We continue our series of posts chronicling rampant internal strife at America’s top law journal, the Harvard Law Review. Prior posts appear here, here and here.
The standard caveats apply:
1. This material is not for everyone. If you don’t share our appreciation for tempests in teapots, you may have a “So what?” reaction. But if you do enjoy the hilarity of petty law school squabbles, then keep reading.
2. The internal emails reprinted below speak for themselves. After reading them, you may end up siding with the HLR editor or with president Andrew Crespo. We take no side in this controversy.
3. If you feel that we’ve missed something in our coverage, please email us (subject line: “Harvard Law Review”). We’re eager to hear from all parties to this dispute.
(Alas, it’s usually the case that one side leaks info to communicates with us more than the other. As a result, that side’s viewpoint may receive more coverage in these pages. E.g., Charney v. Sullivan & Cromwell. If you want to level the playing field, you need to feed us information that supports your position.)
Discussion of the latest controversy, plus internal Harvard Law Review emails, after the jump.
Department of Justice official Brad Schlozman — who currently serves as Associate Counsel to the Director, in the Executive Office for United States Attorneys — is about to testify before the Senate Judiciary Committee. His testimony is part of a panel entitled “Preserving Prosecutorial Independence: Is the Department of Justice Politicizing the Hiring and Firing of U.S. Attorneys?”
Maybe we’ll tune in, at least for a few minutes; but we don’t expect to watch the entire proceedings. Brad Schlozman is no Monica Goodling. And we can barely pronounce his last name.
On Friday night, in preparation for today’s session, the DOJ’s Office of Legislative Affairs (OLA) sent the Republican members of the committee a list of proposed “softball” or friendly questions for Schlozman. This question caught our eye:
Clevenger, you may recall, has raised allegations about the politicization of hiring at Main Justice. But he may be best known to ATL readers as a source for stories about that delicious DOJ diva, Shanetta Cutlar (about whom we’ve heard nothing new, sadly).
By the way, in case you’re wondering, question #5 wasn’t well-received by GOP staffers on Capitol Hill. We hear that the Republican staffers “are offended that DOJ expects them to do its political dirty work.”
Our tour of the country’s less-than-gigantic legal markets has swung through Denver, Hartford, and Philadelphia. Now we head out to the West Coast, to pay a visit to one of our favorite American cities: Seattle.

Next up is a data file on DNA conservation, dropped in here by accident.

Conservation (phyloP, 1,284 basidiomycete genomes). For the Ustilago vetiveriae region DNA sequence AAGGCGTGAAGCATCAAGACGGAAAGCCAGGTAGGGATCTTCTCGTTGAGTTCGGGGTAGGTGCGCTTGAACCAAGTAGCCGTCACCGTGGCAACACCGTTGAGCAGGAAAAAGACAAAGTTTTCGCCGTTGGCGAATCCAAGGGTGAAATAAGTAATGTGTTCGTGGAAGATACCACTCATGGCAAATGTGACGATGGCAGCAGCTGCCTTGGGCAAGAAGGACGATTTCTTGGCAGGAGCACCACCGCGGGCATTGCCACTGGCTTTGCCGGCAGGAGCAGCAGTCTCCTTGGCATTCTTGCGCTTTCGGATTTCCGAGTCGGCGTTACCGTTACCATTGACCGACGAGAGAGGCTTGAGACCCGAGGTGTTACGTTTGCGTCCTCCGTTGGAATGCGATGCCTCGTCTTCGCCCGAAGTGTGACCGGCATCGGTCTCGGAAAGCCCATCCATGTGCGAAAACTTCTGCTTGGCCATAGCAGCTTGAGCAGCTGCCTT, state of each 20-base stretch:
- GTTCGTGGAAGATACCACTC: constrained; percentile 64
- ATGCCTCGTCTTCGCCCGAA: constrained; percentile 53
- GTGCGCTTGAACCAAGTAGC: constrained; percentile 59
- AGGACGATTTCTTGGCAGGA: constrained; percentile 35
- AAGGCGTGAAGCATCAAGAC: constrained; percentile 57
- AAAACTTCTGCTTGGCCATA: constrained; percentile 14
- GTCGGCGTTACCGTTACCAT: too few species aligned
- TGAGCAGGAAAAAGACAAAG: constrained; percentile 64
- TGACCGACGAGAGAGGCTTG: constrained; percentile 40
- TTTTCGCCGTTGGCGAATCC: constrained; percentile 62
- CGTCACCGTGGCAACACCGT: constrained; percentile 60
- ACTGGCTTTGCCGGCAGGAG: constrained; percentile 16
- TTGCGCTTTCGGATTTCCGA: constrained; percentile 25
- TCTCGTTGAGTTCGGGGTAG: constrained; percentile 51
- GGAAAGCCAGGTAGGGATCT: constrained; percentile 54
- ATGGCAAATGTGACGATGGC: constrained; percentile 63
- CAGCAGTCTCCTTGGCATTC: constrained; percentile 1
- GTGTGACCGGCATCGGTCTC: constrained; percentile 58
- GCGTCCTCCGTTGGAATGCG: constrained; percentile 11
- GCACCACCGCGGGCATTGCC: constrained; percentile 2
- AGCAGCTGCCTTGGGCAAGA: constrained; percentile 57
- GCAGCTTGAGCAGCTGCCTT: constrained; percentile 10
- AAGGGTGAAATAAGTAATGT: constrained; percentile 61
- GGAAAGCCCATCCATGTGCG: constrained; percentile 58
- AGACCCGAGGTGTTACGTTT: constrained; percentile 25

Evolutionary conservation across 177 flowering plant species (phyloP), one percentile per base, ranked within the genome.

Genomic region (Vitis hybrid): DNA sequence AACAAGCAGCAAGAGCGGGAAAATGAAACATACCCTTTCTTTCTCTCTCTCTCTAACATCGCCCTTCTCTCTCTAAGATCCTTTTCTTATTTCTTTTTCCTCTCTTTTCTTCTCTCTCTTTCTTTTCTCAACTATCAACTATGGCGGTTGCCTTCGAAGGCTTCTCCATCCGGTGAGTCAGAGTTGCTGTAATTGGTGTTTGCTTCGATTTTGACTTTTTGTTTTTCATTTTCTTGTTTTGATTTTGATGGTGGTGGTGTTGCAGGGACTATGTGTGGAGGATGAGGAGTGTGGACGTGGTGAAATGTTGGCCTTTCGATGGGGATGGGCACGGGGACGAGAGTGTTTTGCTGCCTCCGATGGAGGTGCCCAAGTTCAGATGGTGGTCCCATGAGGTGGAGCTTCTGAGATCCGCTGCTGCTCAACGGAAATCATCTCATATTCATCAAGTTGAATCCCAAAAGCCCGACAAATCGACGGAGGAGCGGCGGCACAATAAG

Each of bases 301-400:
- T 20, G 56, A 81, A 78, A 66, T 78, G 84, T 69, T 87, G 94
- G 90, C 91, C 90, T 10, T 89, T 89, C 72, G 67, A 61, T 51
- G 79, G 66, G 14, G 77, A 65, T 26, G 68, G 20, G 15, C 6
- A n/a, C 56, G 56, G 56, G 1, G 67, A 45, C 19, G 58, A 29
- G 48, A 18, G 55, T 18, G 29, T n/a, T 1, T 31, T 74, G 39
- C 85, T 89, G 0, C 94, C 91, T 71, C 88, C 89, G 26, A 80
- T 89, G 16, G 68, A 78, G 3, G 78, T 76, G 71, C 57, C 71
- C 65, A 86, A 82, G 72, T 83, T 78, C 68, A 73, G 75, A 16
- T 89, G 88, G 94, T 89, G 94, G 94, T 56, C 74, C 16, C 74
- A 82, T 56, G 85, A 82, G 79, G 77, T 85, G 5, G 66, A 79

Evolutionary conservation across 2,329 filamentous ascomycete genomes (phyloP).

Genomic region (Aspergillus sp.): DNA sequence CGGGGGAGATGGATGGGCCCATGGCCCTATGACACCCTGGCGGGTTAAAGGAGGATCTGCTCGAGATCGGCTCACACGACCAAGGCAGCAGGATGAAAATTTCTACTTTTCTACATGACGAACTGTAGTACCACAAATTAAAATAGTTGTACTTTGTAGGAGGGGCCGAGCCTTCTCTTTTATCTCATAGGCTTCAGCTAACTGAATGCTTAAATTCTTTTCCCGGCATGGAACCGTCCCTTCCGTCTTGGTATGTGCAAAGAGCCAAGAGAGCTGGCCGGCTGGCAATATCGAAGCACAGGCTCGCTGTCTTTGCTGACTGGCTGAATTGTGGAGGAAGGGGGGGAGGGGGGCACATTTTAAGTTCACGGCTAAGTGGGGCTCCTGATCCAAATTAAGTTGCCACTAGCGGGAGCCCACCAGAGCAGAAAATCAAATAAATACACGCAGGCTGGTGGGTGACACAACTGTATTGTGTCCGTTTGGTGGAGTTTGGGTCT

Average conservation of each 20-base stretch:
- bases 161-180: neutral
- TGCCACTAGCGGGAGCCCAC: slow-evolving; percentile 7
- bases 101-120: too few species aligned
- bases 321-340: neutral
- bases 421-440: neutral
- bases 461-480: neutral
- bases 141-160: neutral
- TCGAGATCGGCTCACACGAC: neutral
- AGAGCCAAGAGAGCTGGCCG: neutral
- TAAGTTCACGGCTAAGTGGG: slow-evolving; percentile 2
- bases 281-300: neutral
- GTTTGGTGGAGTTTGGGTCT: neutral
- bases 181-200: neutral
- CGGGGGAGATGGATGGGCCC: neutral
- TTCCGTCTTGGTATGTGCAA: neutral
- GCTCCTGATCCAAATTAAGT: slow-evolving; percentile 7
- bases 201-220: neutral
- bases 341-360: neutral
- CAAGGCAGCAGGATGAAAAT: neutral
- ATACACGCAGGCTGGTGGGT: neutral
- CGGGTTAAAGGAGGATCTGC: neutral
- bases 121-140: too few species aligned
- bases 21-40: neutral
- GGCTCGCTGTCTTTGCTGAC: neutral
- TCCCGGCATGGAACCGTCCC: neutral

We couldn’t locate a good news article to kick off the discussion. But we combed through the ATL archives to find a few Seattle data points. Here are three firms and their starting salaries in the Emerald City:
These are all firms with their origins outside Seattle. What about homegrown firms, like Perkins Coie or Davis Wright Tremaine?
Please discuss Seattle associate salaries in the comments to this post. Thanks.
Here is a completely unsubstantiated rumor, which we’ll pass along anyway (’cause that’s what we do around here):
I cannot confirm this, but a friend of mine at Simpson Thacher claims that NYC firms are going to $190K soon.
Apparently, one of his friends from [law school] was on an interview and requested credit for her clerkship experience, whereupon the hiring partner said he was 90% sure that his firm was increasing first year salaries to $190K.
Wish I could provide more information.
We don’t know if New York law firms will raise associate starting salaries all the way to $190,000. But in light of the recent move to the $160K scale by most top firms in California, Washington, and Chicago, we wouldn’t be surprised to see New York City — with its hardworking associates, high-paying clients, and off-the-charts cost-of-living — increase base salaries again before the year is up.
(Another option: maybe they’ll just pay extra-large bonuses this year.)
Perhaps New York firms will raise starting salaries to $175,000 or $180,000, rather than all the way to $190,000. And they probably won’t move until the fall recruiting season, since there’s not much of an incentive to take action right now.
But that’s just our opinion. What do you think?
Take our two reader polls, which appear after the jump.
After a year away from the bench, U.S. District Judge Thomas Porteous Jr. will regain both his criminal and civil dockets next month, signaling an end to the long criminal investigation into his personal bankruptcy and possible misdeeds while a federal and Jefferson Parish jurist.
Chief Judge Ginger Berrigan said Thursday that Porteous will return to the U.S. District Court, Eastern District [of Louisiana], in mid-June after spending the past year secluded from friends and under the weight of grand jury hearings into his actions….
Porteous’ attorney, Kyle Schonekas, said federal prosecutors told him a few weeks ago that they didn’t intend to indict Porteous. He said the court then asked Porteous to resume duties at the court.
[I]t is time to turn your attention to Bingham. The firm has a national presence in four major markets that have all raised to 160k base (DC/SF/LA/Boston) and 2006 profits per partner well in excess of peer (and lesser) firms that are paying those market salaries.